Plumbing the Depths of the Upper Mississippi Valley:
Julien Dubuque, Native Americans, and Lead Mining
William L. Potter Publication Series, no. 7
Pierre Lebeau, Lucy Eldersveld Murphy, and Robert C. Wiederaenders
104 pages, maps, illustrations. | 2008
Julien Dubuque, born in Quebec, received a grant in 1788 from the Mesquakie in northeastern Iowa that allowed him to operate for twenty-two years a rich vein of lead at the Peosta mine, later known as the Mines of Spain, located at the site of today’s city of Dubuque.
The book presents a biography of Julien Dubuque by Robert Charles Wiederaenders. The section by Lucy Eldersveld Murphy brings out an usually unknown aspect of gender roles in the Mesquakie tribes involved in the exploitation of lead and describes the mining techniques used by the Native Americans and the increasing economic importance that lead mining assumed in the trade relations between Natives and Europeans. The documents in the appendix, edited and translated by B. Pierre Lebeau, include the estate inventory, bills of sale, letters, etc. and offer details regarding Dubuque’s business activities and his relationships with other traders.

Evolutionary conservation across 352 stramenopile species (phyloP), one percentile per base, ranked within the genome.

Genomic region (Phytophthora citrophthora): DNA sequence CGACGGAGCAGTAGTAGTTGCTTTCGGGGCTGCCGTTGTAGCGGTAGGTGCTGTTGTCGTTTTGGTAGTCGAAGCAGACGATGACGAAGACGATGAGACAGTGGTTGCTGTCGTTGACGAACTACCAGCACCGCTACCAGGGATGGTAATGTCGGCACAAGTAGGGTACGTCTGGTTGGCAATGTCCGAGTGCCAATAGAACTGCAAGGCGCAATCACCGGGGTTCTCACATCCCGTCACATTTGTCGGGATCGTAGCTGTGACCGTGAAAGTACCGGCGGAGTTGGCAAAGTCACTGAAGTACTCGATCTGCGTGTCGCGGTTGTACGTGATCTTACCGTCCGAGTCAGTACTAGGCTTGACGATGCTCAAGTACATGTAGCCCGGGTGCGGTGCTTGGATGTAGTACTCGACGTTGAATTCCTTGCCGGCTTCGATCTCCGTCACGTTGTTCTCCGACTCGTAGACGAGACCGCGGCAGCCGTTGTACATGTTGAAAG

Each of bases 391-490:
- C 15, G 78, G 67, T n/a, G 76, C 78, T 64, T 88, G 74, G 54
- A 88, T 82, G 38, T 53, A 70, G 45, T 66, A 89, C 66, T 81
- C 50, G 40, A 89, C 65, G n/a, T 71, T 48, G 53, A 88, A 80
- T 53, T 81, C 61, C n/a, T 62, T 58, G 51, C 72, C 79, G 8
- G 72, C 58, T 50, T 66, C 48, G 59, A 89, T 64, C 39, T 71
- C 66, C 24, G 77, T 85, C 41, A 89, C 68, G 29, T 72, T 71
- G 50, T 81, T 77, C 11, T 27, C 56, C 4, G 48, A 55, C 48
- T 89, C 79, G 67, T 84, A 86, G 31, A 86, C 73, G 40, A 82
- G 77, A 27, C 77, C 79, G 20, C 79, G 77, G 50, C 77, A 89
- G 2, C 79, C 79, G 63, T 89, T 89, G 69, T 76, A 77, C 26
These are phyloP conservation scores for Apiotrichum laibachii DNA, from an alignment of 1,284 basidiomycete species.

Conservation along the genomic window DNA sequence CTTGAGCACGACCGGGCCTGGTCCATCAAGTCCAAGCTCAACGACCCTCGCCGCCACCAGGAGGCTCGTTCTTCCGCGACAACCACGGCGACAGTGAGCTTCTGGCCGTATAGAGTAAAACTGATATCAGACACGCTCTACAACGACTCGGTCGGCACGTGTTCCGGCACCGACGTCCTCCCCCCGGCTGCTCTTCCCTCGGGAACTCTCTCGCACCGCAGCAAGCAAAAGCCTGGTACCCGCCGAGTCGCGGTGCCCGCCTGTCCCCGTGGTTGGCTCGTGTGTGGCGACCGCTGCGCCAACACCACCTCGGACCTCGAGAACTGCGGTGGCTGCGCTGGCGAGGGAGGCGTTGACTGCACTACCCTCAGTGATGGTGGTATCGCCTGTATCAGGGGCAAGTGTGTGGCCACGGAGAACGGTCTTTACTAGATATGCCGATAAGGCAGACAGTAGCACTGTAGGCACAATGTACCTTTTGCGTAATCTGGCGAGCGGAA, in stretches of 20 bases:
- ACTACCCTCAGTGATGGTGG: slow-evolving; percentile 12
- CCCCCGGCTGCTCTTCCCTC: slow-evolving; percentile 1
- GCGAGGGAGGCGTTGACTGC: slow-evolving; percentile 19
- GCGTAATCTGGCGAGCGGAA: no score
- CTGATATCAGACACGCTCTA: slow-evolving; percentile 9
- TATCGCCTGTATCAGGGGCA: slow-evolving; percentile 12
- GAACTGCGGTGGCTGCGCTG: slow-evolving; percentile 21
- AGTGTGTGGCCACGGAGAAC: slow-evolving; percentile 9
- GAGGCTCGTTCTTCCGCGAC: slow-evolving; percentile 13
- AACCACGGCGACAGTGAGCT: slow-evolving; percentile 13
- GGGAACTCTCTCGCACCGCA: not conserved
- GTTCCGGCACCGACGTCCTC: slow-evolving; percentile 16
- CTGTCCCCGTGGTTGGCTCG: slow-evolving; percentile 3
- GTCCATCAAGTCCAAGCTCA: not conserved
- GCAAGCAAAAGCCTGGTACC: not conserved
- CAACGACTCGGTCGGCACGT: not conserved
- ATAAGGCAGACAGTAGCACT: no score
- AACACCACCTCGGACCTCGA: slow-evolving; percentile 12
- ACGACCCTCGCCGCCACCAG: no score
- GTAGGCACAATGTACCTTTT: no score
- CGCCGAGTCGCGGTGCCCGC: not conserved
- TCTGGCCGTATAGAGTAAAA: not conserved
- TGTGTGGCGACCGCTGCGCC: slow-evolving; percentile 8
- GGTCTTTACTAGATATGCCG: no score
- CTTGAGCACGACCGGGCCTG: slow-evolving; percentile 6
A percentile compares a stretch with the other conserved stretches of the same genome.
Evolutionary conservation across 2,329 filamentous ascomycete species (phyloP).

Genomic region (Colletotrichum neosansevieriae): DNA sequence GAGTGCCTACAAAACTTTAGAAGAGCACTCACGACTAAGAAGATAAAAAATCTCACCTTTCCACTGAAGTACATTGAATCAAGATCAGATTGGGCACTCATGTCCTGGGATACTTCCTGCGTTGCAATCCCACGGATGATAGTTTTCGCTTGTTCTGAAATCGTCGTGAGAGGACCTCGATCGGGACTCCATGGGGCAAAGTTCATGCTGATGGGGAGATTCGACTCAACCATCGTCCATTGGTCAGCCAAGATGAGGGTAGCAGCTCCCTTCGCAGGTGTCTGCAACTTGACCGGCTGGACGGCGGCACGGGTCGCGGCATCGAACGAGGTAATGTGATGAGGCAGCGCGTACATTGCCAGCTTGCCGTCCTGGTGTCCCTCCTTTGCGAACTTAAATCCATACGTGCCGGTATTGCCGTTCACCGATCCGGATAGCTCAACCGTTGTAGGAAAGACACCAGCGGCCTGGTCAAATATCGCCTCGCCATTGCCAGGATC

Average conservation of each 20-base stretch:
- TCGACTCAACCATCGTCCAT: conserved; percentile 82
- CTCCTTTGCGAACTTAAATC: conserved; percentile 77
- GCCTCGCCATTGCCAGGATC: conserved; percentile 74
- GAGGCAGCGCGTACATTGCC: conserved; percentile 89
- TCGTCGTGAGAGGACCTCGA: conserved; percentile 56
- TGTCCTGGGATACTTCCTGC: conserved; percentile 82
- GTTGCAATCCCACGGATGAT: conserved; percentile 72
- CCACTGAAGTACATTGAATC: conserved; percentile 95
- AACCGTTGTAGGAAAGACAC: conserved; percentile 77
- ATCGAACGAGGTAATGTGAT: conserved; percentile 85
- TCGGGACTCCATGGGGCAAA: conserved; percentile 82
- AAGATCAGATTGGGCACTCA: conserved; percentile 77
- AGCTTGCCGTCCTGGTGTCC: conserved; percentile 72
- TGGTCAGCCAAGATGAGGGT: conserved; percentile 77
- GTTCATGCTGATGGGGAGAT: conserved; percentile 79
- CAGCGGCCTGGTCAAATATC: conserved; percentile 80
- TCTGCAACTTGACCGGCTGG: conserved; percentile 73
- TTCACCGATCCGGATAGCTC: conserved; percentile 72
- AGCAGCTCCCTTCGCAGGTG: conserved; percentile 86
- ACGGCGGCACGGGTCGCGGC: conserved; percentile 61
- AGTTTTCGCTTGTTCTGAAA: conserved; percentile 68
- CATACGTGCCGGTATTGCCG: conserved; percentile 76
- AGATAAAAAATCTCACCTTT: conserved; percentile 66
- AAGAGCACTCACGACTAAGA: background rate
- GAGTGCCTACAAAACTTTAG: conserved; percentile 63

About the Authors:
Robert Charles Wiederaenders, a retired church archivist, received a graduate degree from the Lutheran School of Theology at Chicago after graduate studies in history. He was a long time member of the Center for French Colonial Studies and a member of the board of the Dubuque Historical Society.
Lucy Eldersveld Murphy is Professor of History at Ohio State University, Newark. The University of Nebraska Press published her major works, A Gathering of Rivers: Indians, Metis, and Mining in the Western Great Lakes, 1737–1832 in 2000 and Native Women’s History in Eastern North America Before 1900: A Guide to Research and Writing, co-edited with Rebecca Kugel (2007).
Pierre Lebeau was Professor Emeritus of History at North Central College, Naperville, Illinois, past president of the Center, and a member of the editorial advisory boards for the Journal of the Illinois State Historical Society and the Journal of Illinois History.
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